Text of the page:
Alex Garland is one of the last masters of science fiction

Most writers and directors do not achieve the status of public recognition that they often deserve. Although filmmakers gain fame from their critical and financial success in their careers, some filmmakers will achieve success but not necessarily recognition. The Marvel movies are a great example of this. Yes, many fans know who James Gunn and the Russo Brothers are, but if asked who wrote and directed Thor: The Dark World Where Captain Marvell, many fans would probably struggle to know exactly who made these films.


But some filmmakers find themselves cult, like Zack Snyder and those who want to restore the Snyderverse, or Denis Villeneuve and those who particularly appreciated his blade runner next or Dunes adaptation. Even the previously mentioned brothers James Gunn and Russo have nothing more than a cult following compared to famous filmmakers Steven Spielberg, Quentin Tarantino or Christopher Nolan. A filmmaker who has also found a cult following and perhaps deserves more recognition also deals in hard sci-fi like Nolan: Alex Garland.

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Garland started out as a novelist with novels The Tesseract, The comaand his mega hit The beach which was later adapted into a film starring Leonardo DiCaprio and directed by Danny Boyle. Garland even wrote extremely well-known video games and movie scripts like 28 days later and Sunshine, both also directed by longtime collaborator Danny Boyle. He would eventually move on to writing and directing his own films. Garland’s first film was Ex-Machinafor which he was nominated for an Academy Award for Best Original Screenplay.

nathan caleb and ava

So far, all but one of Garland’s directors have been sci-fi movies and/or shows, with Ex-Machina, Annihilationand its FX series Developers. Although his movies are sci-fi, they aren’t the most commonly seen soft sci-fi at the box office. His films are largely hard science fiction with a lot of emphasis on real science playing a major role in how he tells his story. But what makes its hard sci-fi so compelling is that it’s not on display for most of the film.

It’s actually quite the opposite, with his movies mostly spending screen time with the characters exploring instead of talking. But when Garland does her show, it’s not just to talk to the public. It is used to tell the audience who these characters are through the way they communicate with each other.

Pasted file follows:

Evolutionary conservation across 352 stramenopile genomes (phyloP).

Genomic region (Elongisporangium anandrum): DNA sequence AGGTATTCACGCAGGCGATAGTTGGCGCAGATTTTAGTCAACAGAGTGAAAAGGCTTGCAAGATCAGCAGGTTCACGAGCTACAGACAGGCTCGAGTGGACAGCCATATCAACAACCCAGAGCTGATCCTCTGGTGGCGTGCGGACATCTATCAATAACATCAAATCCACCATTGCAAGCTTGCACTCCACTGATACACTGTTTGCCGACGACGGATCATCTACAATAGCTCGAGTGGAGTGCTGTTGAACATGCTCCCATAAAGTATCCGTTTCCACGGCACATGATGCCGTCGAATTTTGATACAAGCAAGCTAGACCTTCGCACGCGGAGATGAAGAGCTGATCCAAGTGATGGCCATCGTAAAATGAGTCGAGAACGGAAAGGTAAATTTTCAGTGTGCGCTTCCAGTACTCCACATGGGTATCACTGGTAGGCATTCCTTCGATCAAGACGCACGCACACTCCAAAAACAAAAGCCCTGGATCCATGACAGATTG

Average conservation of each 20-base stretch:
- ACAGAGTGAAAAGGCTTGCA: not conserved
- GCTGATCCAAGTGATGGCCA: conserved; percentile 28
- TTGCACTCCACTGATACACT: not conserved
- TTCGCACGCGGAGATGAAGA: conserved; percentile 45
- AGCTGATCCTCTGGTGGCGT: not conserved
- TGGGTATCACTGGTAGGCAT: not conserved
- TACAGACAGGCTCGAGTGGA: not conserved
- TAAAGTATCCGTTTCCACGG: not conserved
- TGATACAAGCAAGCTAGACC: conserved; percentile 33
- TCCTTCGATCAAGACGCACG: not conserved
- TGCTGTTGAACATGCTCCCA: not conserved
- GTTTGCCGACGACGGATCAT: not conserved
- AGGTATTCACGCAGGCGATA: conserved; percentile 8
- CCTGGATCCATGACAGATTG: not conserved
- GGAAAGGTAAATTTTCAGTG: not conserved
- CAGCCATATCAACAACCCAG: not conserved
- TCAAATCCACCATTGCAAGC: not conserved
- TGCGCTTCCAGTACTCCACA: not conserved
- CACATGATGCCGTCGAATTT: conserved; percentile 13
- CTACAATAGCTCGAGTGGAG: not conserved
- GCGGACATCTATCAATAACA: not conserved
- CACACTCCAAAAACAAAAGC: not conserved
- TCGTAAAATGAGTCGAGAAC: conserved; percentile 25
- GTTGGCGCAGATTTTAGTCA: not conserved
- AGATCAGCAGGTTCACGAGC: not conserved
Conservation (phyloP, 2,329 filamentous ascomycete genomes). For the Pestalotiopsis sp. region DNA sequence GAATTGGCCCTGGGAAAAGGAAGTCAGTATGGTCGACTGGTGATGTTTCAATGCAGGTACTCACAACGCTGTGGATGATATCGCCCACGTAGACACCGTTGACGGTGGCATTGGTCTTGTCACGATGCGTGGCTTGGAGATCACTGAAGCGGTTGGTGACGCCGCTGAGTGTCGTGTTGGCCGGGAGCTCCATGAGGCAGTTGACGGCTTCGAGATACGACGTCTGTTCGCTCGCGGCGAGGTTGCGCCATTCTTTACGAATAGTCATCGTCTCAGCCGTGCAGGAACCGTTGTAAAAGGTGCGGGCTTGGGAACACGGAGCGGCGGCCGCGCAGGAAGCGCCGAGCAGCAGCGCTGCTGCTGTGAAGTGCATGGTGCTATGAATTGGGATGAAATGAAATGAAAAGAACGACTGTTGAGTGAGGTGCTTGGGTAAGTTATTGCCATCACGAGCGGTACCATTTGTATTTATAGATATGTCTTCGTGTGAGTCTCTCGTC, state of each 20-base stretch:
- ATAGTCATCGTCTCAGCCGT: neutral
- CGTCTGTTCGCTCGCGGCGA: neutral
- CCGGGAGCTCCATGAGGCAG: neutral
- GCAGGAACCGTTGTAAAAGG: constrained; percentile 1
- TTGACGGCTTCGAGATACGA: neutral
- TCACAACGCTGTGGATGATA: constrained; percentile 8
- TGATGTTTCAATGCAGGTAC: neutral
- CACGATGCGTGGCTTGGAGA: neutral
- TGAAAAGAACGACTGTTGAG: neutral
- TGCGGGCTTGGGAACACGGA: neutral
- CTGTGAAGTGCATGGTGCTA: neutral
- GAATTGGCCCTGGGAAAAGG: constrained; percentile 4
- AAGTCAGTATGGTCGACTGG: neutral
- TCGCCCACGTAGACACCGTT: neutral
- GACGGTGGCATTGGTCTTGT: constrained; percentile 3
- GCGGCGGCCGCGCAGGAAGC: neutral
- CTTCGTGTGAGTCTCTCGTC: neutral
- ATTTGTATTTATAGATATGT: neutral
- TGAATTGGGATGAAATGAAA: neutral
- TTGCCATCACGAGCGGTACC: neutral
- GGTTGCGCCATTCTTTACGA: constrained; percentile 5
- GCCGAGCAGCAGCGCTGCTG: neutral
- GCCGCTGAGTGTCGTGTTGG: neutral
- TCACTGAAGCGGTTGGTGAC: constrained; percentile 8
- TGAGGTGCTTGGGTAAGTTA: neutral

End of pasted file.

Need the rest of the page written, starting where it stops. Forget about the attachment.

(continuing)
A good example of this is found in Ex-Machina when Caleb played by Domhnall Gleeson and Nathan played by Oscar Isaac talk to each other about Caleb’s experience with Ava played by Alicia Vikander. Audiences get a lot of information about what’s happening on screen, but they also learn what kind of people Caleb and Nathan are with how each of them talks about the science behind Ava and even Ava herself- same. Caleb is very technical and enthusiastic about everything that happens, while Nathan wants simple answers and is very methodical about what he wants. The communication between the two tells the audience what’s going on, but also gives the audience enough information to show them what they can expect from the two characters personality-wise.

But what is perhaps more appealing to audiences are the unique, quirky, and often bizarre storylines found in his films. Garland so adeptly creates complex films with so much science going on while weaving in other genres like horror, drama, thriller, and even psychedelia. Although Annihilation is an adaptation of a novel by Jeff Vandermeer, it is still a film by Garland. Many have even considered Vandermeer Annihilation as impossible to adapt, but yet Garland found a way to do it.

eco-horror annihilation

Garland even said the movie is less of a direct adaptation of a book and more of a dream adaptation of the book. Even though the book was considered too weird to be adapted, Garland’s eye for clever sci-fi took that and not only made it work, but made it where the weird didn’t go. banal at the end. Garland allows the film to develop with a weird and bizarre escalation as the film progresses.

Garland has the ability to patiently untangle the story in so many ways, from slowly revealing character traits to patiently unraveling the science of what’s happening on screen. It creates a tension with the audience that few sci-fi movies have more. This creates a guessing game as the film progresses and makes guessing the rest of the film quite difficult. As the film progresses, Garland provides enough science, intrigue, character traits, and bizarre imagery to keep the audience going. And that’s why Garland is such an exciting filmmaker to watch. Not only is he smart, he’s unpredictable and that in itself is worth the price of admission.

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